In the Name of God: The Infinitely Merciful and Compassionate Beloved Lord
The barbarians of KIL (aka ISIS) have done it again: the U.S. has confirmed the beheading of Abdul-Rahman Peter Kassig, an American who went to Syria to help the victims of the civil war and was then captured by KIL. Here is some background about Kassig from the New York Times:
An Indianapolis native, Mr. Kassig turned to humanitarian work after a tour as an Army Ranger in Iraq in 2007. He was certified as an emergency technician, and by 2012 he returned to the battlefield, this time helping bandage the victims of Syria’s civil war who were flooding into Lebanon. He moved to Lebanon’s capital, Beirut, where he founded a small aid group and initially used his savings to buy supplies, like diapers, which he distributed to the Syrian refugees in Lebanon.
In the summer of 2013, he relocated to Gaziantep in southern Turkey, roughly an hour from the border, and began making regular trips into Syria to offer medical care to the wounded.
He disappeared on Oct. 1, 2013, when the ambulance he and a colleague were driving was stopped at a checkpoint on the road to Deir al-Zour, Syria. He was transferred late last year to a prison beneath the basement of the Children’s Hospital in Aleppo, and then to a network of jails in Raqqa, the capital of the extremist group’s self-declared caliphate, where he became one of at least 23 Western hostages held by the group.
It seems that something must have went wrong with the execution, as it was not shown in full barbarity as the other beheadings of Western hostages. Some suggest that he may have fought his captors. Whatever the case may be, Abdul-Rahman Kassig is the latest victim in the KIL’s reign of horror in Iraq and Syria.
My heart, my thoughts, and my prayers go out to the Kassig family. As a parent who has lost his own child, I know all too well the horror and pain of such a loss. I pray that our Beloved showers his family with the strength, love, can comfort that only He can provide.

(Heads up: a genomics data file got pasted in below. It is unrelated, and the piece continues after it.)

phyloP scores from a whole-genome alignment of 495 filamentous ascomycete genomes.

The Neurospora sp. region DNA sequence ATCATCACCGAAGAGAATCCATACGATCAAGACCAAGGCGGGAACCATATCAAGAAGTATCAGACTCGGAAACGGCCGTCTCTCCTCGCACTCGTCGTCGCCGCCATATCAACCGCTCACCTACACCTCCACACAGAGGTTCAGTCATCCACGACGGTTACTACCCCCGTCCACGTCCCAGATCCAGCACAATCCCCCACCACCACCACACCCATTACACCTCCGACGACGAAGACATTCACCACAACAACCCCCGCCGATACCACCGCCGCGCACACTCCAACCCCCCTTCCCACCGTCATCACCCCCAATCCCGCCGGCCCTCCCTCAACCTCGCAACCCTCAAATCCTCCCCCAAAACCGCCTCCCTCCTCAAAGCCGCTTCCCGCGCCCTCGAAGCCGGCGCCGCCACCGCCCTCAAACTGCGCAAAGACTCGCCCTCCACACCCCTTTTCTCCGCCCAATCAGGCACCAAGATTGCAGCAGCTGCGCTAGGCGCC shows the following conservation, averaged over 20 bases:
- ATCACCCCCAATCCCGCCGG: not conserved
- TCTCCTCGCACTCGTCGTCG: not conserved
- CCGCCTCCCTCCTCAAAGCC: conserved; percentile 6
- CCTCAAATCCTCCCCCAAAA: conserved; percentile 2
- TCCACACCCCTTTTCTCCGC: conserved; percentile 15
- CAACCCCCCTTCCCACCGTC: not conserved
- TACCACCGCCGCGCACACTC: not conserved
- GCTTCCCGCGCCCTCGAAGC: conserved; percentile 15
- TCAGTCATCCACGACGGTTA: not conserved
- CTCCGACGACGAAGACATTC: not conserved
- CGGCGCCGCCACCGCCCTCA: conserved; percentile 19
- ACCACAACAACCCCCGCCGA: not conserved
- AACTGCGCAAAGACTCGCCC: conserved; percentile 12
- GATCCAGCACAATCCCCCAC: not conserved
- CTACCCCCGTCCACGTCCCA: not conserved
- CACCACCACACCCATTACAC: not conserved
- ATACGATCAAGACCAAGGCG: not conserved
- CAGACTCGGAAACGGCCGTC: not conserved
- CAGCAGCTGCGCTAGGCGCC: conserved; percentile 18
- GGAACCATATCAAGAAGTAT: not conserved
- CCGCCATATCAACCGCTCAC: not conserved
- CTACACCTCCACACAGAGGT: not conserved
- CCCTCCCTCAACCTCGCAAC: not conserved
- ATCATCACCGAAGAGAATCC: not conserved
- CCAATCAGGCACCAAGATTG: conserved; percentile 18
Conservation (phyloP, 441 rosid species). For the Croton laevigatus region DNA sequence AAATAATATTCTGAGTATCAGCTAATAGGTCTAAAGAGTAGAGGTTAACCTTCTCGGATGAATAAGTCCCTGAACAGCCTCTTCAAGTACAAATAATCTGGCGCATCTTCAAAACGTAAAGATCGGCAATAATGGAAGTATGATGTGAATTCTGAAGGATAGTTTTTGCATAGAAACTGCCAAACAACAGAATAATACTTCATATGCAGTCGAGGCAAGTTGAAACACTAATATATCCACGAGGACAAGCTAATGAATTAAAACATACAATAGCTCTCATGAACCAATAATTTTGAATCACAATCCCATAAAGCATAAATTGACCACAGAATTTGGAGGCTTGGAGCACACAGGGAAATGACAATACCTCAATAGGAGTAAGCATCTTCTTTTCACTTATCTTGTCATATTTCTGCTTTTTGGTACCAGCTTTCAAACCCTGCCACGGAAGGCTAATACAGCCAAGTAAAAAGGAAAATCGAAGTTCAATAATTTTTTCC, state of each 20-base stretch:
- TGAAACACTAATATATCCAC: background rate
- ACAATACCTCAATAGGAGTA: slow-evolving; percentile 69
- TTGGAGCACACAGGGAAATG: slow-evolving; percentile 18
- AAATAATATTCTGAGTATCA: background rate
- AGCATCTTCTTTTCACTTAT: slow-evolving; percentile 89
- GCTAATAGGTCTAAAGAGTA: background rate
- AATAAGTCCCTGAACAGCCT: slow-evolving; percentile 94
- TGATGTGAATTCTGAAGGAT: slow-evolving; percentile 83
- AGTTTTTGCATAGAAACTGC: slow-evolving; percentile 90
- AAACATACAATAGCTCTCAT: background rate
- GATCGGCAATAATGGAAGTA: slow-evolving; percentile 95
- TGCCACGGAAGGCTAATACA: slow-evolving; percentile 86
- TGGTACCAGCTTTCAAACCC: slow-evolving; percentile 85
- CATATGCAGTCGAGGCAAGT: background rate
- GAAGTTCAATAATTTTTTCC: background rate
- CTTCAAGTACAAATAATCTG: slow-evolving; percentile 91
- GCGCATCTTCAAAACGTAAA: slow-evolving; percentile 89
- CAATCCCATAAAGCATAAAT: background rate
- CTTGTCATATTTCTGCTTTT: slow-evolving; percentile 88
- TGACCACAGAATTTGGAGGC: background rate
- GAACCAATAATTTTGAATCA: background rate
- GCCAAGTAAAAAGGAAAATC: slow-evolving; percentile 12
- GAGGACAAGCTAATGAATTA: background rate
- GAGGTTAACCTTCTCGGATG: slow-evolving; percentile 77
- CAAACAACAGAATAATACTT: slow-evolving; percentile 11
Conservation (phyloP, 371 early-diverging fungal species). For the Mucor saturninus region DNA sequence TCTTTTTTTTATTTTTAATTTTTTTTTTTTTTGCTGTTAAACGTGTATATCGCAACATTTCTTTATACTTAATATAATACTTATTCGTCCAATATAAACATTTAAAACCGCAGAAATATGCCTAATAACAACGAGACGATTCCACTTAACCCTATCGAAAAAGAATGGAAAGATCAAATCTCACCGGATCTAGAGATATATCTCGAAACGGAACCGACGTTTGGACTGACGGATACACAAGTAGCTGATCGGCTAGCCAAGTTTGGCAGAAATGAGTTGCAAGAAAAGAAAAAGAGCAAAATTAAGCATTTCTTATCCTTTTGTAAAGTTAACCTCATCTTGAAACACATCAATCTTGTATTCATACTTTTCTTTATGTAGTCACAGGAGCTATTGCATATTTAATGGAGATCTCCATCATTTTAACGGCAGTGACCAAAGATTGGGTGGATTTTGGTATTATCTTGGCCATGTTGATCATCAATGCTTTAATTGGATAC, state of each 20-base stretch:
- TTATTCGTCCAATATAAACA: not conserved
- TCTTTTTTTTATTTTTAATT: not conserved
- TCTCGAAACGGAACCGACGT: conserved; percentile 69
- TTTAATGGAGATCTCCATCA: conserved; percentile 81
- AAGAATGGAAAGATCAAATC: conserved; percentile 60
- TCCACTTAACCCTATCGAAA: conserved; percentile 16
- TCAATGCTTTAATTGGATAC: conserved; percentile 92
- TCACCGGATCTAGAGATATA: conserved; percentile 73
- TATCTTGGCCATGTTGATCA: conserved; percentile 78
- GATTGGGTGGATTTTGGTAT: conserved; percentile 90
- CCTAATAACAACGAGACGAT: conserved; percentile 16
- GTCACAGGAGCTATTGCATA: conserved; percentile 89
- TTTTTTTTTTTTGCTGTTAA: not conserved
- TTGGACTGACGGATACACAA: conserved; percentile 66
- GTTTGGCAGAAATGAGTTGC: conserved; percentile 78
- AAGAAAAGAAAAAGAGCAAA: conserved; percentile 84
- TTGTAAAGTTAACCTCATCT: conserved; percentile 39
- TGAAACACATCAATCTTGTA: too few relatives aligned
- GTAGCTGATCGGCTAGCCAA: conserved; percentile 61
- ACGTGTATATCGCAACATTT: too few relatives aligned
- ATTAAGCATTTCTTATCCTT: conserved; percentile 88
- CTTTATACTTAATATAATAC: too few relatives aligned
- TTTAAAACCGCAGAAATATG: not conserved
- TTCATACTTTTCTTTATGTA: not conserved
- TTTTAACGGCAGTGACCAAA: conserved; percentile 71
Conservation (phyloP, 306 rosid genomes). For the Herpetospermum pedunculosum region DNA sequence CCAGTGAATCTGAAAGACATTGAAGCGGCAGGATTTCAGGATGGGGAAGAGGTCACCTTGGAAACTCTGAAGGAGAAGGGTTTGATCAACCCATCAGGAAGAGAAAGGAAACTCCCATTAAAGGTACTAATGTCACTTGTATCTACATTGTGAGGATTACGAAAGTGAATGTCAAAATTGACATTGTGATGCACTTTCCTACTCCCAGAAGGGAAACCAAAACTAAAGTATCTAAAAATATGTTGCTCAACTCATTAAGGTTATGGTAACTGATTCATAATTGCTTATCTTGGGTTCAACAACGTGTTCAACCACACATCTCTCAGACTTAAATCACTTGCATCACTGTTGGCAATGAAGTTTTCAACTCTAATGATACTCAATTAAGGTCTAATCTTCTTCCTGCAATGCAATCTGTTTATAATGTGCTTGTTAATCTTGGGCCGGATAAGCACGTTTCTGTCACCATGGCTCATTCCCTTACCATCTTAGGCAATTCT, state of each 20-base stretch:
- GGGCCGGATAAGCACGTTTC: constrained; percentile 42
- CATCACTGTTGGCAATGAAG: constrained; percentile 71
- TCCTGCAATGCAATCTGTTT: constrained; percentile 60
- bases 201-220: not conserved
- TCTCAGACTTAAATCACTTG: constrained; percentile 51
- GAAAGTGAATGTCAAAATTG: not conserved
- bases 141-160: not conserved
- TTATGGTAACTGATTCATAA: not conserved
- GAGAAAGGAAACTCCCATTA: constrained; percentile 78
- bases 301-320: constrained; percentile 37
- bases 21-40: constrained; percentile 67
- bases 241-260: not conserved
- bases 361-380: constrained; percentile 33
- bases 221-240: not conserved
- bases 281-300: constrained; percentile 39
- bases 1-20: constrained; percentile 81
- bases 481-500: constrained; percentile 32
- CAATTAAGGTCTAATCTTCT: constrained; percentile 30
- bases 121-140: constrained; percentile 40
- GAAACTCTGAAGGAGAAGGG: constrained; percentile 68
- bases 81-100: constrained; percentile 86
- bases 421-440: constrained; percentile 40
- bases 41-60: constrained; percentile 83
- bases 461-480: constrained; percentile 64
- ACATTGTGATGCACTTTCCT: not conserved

And I ask my fellow Muslims – in America and beyond – to all say Islamic funeral prayers for him. I don’t think these evil people gave him the decency of a proper burial, let alone an Islamic funeral prayer service (Mr. Kassig converted to Islam during his captivity). Thus, as his brothers and sisters all across the world, let us do it. Let us raise our hands in prayer to the Lord for his forgiveness; that whatever suffering he may have endured elevate his status in Paradise; that he be given the status of a martyr, which he clearly is.
Peter Kassig’s adopted Islamic first name, Abdul-Rahman, means, “Servant of the Most Merciful.” And his actions of late truly showed it: he sacrificed a comfortable life in America to go to one of the most dangerous places on earth to help complete strangers; to help ease their suffering in the midst of a barbaric conflict:
Kassig was kidnapped delivering medical aid to people affected by the civil war in Syria. He had been a soldier, a Ranger in Iraq, then a college student, and, very briefly, a husband. (The marriage ended in divorce.) Along the way, the Army trained him as a medic, and he took classes to learn to be an emergency medical technician. On a vacation to Lebanon, where he encountered Syrian refugees, he realized that his medical knowledge was an asset, a gift he could hand to desperate people. Just before he was supposed to go home, he had, as he wrote in an e-mail to family and friends, “the best conversation that I have ever had with my mom. From 4,000 miles away in a shelled out parking lot in Beirut I told her about what I had been involved in over the last week.” He had found his “calling”:
Yesterday my life was laid out on a table in front of me. With only hours left before my scheduled flight back to the United States, I watched people dying right in front of me. I had seen it before and I had walked away before.… I’m just not going to turn my back this time, it’s as simple as that.
“My whole life has led me to this point in time,” he wrote. He stayed, and bandaged wounds, cared for people in clinics, and, just generally, helped.
Our Lord’s Mercy shown bright and clear through both his words and the help he tried to give to those in need. And his actions are in stark and vivid contrast to those of his killers, who claim to be acting in the name of God but do everything but. There will be a Day of Reckoning; they will have to answer to the Lord for the death of Abdul-Rahman Kassig, as well as all the others they have killed. There will be a Day of Reckoning, and of this fact the barbarians of KIL should be terrified.